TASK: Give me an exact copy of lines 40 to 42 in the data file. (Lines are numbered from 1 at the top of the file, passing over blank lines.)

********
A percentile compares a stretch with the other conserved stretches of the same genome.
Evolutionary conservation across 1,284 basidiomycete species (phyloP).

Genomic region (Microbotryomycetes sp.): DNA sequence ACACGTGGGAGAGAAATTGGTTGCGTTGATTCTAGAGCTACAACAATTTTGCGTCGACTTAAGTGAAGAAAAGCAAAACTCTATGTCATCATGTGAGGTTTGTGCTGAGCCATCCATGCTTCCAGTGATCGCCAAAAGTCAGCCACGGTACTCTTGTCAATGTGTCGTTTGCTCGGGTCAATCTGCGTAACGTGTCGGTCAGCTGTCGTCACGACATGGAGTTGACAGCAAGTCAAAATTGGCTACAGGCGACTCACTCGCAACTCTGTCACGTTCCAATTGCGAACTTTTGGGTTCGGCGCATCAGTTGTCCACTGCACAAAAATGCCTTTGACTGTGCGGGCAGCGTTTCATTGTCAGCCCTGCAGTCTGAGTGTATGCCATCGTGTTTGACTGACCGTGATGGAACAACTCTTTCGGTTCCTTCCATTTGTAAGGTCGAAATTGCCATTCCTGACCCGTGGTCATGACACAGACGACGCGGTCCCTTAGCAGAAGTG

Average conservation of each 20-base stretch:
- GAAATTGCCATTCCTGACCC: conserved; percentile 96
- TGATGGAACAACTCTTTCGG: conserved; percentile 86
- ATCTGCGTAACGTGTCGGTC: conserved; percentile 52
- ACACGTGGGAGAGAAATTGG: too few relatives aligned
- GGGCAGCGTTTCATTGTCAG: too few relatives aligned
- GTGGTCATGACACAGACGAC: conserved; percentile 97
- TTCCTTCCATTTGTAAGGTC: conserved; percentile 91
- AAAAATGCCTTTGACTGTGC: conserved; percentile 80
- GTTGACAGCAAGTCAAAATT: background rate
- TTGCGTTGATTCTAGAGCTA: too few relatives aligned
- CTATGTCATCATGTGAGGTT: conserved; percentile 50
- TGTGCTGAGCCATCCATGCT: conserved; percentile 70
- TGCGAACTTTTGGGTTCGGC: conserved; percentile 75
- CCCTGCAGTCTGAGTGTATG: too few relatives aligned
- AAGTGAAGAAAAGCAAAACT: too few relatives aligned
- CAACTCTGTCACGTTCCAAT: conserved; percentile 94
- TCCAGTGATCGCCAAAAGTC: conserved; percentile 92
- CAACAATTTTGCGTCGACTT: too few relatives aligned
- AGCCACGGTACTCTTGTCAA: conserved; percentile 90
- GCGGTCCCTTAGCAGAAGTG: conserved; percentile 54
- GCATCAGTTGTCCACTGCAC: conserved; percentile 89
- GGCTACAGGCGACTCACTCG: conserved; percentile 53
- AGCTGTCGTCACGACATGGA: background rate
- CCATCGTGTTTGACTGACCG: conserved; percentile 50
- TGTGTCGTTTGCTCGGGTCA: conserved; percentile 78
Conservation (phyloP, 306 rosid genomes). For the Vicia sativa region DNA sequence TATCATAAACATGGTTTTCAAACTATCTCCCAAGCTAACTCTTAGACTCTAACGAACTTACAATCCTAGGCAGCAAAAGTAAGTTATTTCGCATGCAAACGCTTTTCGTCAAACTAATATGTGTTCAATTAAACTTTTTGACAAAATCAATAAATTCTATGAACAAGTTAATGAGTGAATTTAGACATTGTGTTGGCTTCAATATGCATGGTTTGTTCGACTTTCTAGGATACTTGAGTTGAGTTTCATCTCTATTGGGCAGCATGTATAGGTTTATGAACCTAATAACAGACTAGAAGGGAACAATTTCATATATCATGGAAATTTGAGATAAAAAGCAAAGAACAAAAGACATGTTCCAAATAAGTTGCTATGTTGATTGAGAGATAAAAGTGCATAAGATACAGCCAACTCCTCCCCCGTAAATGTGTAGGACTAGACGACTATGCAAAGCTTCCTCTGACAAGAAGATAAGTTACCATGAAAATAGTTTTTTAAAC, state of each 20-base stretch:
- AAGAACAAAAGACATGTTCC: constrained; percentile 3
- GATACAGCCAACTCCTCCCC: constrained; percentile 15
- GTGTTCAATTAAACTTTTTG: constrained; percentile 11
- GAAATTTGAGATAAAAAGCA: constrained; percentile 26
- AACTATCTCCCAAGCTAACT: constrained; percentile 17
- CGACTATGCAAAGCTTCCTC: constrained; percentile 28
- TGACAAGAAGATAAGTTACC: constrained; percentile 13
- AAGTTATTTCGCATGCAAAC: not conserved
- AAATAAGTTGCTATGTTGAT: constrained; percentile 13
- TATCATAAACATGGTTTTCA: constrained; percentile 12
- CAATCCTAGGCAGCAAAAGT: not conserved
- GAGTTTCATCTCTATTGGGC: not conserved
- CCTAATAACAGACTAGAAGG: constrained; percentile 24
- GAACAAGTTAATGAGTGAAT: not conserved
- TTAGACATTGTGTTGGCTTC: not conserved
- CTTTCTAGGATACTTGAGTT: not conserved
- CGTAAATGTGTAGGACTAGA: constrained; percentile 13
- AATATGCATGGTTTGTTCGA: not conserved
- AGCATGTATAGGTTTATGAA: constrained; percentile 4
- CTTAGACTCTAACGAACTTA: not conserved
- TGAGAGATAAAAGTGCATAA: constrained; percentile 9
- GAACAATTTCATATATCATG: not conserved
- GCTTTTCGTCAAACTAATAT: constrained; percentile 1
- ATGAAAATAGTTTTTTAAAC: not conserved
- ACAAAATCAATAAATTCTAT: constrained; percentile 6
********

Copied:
- TATCATAAACATGGTTTTCA: constrained; percentile 12
- CAATCCTAGGCAGCAAAAGT: not conserved
- GAGTTTCATCTCTATTGGGC: not conserved